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## Physics library

### Course: Physics library>Unit 11

Lesson 3: Electric potential energy, electric potential, and voltage

# Electric potential energy

Explore the concept of electrical potential energy and its similarities to gravitational potential energy. Understand how work is required to move an object within a gravitational or electric field, and how this work translates into potential energy. Discover how potential energy changes can impact kinetic energy and velocity. Created by Sal Khan.

## Want to join the conversation?

• At Sal said that if we let go of the particle all of 30J would be converted to kinetic energy.
I get that if left, the particle would move away from the positively charged plate, but its still in the electric field so it should have some potential energy remaining, right? •   From the author:Yes, the 30J is really the increase in potential from it's starting point to the ending point 3 meters closer to the plate. If we let go at the ending point, the particle would start accelerating in the direction of the field (upward), and, in this case, when it passes its starting, all of that increase in potential energy will be converted to kinetic energy.

The particle, however, still has the field acting on it and will still be accelerated upwards (so you could say that it still has a positive potential relative to a point further away from the plate).
• around sal says that to get the charge moving downwards, we have to exert a force of 10N. But if we exert that force in the downward direction, seeing that the metal plate is ALSO exerting a force by the same amount, won't the charge just stay stationary over there (like suspended in the electric field)???
VERY IMPORTANT • for one moment a force little greater than 10N is applied, so that the body gains a velocity. after that the force can be equal to 10N.(In that case net force will be zero and the charged body will continue to go with the velocity it has gained at first.
• I got a question about electric potential energy, though may not be related to Sal's video. When a positive charge is brought near a positive point charge. The work done will be changed to the electric potential energy and stored in the charge. However, when a negative charge is brought away from the positive charge, the negative charge gains electric potential energy.When r keeps increasing, the electric potential energy stored in the negative charge will be extremely large?? Hope you guys can understand my question.... • I understand now! for opposites charges, work is done to pull them away from each other. it changes into PE and stored inside the charge. But their separation is getting larger as well, the attractive force becomes smaller, then the work needed is smaller too. So the pulling force decreases. It means that the electric PE increases at a decreasing rate!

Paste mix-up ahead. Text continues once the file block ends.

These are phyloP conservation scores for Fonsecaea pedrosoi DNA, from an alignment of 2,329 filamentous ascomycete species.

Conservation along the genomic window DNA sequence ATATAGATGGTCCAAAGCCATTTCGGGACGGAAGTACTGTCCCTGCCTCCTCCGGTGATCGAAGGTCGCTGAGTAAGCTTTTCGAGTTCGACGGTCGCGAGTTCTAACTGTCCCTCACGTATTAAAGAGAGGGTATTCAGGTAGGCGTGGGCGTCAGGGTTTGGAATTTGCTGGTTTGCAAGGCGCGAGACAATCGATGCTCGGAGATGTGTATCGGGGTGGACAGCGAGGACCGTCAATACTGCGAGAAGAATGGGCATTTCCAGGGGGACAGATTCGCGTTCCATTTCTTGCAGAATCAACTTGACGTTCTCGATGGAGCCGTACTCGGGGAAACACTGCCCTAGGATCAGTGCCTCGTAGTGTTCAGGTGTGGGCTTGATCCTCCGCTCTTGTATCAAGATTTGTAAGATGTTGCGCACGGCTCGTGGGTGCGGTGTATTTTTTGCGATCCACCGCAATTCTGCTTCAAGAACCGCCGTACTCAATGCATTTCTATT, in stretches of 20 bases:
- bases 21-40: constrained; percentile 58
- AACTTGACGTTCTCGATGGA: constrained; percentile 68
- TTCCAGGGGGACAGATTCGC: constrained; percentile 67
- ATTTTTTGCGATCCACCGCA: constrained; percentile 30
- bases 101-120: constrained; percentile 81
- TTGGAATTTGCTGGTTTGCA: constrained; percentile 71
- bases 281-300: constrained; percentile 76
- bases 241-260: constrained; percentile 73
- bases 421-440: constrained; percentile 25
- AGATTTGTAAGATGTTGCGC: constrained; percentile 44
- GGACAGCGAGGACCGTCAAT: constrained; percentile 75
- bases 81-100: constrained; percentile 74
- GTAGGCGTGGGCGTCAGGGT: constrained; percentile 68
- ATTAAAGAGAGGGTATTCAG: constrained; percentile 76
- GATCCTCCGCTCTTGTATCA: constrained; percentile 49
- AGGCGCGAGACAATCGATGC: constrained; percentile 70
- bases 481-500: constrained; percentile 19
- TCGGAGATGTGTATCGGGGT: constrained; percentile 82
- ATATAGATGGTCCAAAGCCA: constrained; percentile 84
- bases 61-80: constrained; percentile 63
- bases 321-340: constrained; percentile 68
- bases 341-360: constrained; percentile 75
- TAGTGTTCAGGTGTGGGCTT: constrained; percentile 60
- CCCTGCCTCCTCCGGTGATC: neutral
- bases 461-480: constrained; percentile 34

• At Sal says that a field of 5N/C is quite strong. According to Google a Newton is about 1/5 of a pound. So the field is something like 1 pound/coloumb.

Why is this so strong? I was under the impression that a coloumb was a fairly large amount of charge. 1 pound for a high amount of charge does not seem so strong. • why does the temperature of a solid conductor increase when the conductor is carrying current? • im always confused at this fact .
if an object weighing mg newtons needs to be pulled up,it requires an opposite force EQUAL to mg newton.(should'nt the force be more than the downward force)(because if force to pull up would be equal it would be suspended in air {if applied from rest}). • The potential is constant throughout a given region of space . Is the electrical field zero or non zero • at ,sal says that the work done is equal to force of gravity into h,but shouldn't the force be a little bit more if we want to lift it upward against the force of gravity? • i have 2 questions
1.what is the intuition behind a constant like G(gravitational constant)and K(coulombs constant),where do we get the values of them?
2.when sal said that we will apply a force of 10N DOWNWARDS wouldn't that force be balanced by the upward force since the field is also applying a force of 10N on the charge in the opposite direction that is UPWARDS? • Are electric fields and magnetic fields related? Do they co-exist and if so, do they do so always? • They are just two different aspects of the same thing. That thing is called the electromagnetic interaction/force and is one of the 4 fundamental interactions of nature.
The reason, why the interaction is talked about as the combination of two different things is mostly historical as people didn't recognize the two things as one until Maxwell. (Could be wrong on the history :P)

The electric field is the irrotational (curl-free/gradient-field) aspect of the phenomenon. It's source is the scalar potential Φ (given by the distribution of electric charge). The magnetic field on the other hand is the solenoidal (source-free) part of the field. It is caused by some vector potential V.

Concerning the second part of your question: In case of a static potential Φ, the B aspect is zero. So you could say, they don't always coexist. On the other hand, "they" are in some sense one and the same thing.

-> http://en.wikipedia.org/wiki/Helmholtz_decomposition